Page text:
2014 is one of the important year of my life, possibly the most. It’s the year that I decided to end my life as single entity, formally united with another entity named Gina.
(continued in Bahasa Indonesia)
I started the year with 200% focus on the wedding preparation. Terbiasa hidup mandiri dan menopang biaya hidup sendiri sejak kurang lebih 12 tahun lalu, cukup malu untuk minta bantuan orang tua, alhasil perlu membiayai pernikahan sendiri semuanya. Biayain bareng sama calon istri sih, tapi ternyata ideal wedding that I have in my mind butuh biaya yang lumayan. So, it’s been a challenging preparation.
Apparently, need more time to finish this post, will come back later. For now, I describe my 2014 life story in photos, here it is:
You’ve served me well for the last 9 years.
A lot of decision and idea made when I sat on you. Tons of creations were born when you supported my back.
Uncountable farts you withstood. You witnessed things that aren not supposed to happen on top of chair.
It’s time to retire. My a** will miss you.
Out of nowhere, on Monday (Oct 6) I got an email from Google Play saying that my company’s app, Movreak, got suspended. It’s gone from Google Play.
This is the email excerpt:
This is a notification that your application, Movreak: Movie, Cinema, Review, with package ID **********, has been removed from the Google Play Store.
REASON FOR REMOVAL: Violation of the intellectual property and impersonation or deceptive behavior provisions of the Content Policy. Please refer to the IP infringement and impersonation policy help article for more information.
- Your app and/or elements of its listing on Google Play, including title, description, logo(s), or promotional screenshots must not include unauthorized usage of protected works belonging to a third party.
- Your app icon and promotional screenshots must not contain images that appear confusingly similar to existing products.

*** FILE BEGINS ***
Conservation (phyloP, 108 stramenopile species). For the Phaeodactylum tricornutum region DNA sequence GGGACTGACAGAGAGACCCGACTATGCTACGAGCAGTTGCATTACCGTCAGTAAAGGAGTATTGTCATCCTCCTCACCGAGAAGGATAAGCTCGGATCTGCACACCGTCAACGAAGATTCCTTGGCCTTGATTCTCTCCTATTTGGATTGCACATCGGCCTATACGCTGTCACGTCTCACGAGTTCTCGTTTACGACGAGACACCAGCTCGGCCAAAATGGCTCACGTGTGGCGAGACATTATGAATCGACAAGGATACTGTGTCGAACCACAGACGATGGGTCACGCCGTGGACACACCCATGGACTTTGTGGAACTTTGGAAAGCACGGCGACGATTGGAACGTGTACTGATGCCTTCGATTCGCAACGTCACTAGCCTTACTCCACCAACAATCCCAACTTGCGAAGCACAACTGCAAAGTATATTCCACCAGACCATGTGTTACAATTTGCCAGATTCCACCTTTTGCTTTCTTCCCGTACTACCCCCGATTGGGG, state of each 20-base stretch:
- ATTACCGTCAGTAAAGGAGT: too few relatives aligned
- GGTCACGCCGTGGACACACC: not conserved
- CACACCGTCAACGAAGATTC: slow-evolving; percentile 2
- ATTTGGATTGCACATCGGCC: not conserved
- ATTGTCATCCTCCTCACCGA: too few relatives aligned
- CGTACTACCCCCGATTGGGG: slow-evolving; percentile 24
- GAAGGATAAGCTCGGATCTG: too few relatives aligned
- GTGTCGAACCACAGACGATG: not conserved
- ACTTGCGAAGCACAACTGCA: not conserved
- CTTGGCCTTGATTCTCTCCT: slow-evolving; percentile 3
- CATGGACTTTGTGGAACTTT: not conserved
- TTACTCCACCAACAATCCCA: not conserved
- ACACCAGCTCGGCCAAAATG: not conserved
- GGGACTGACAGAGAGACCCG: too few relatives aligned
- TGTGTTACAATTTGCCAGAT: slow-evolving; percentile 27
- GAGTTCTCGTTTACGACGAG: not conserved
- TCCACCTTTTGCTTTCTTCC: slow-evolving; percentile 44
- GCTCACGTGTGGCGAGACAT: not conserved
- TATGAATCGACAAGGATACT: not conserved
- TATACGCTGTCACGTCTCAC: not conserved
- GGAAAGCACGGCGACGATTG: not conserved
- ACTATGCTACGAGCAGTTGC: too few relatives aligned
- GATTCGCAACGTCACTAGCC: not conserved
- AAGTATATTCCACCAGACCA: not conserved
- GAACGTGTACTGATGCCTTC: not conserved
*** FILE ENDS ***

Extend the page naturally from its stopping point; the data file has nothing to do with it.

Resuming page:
Node.js adoption is quite slow in Indonesia, also in Bandung, at least that what I know of (I’m trying to find Node.js developer to help on my company projects, and so far found the same guys :)). So, when I’m asked to deliver a talk on a regularly hosted Tech Thursday by Telkom Bandung Digital Valley (BDV), I quickly jumped into the event to talk about Node.js. Much better, I also talked about how to deploy Node.js app to Windows Azure. Hopefully that 2 hours talk gave the idea how easy to get started developing on Node.js and also deploy to Windows Azure.
Everything I talked is on this slide:
I put together the demo source code and published it on GitHub: https://github.com/andriyadi/NodeAzureStorageSocketIO. Make sure to follow the instruction on that repo to try the code on your machine.
The live demo of that project is here: http://intro2node.azurewebsites.net/
I’ll try my best to keep it alive as long as possible
That live demo is actually reflecting master branch of the GitHub repo mentioned above. If you’re wondering how I managed to publish to Azure from GitHub repo, make sure to follow this tutorial: http://azure.microsoft.com/en-us/documentation/articles/web-sites-publish-source-control/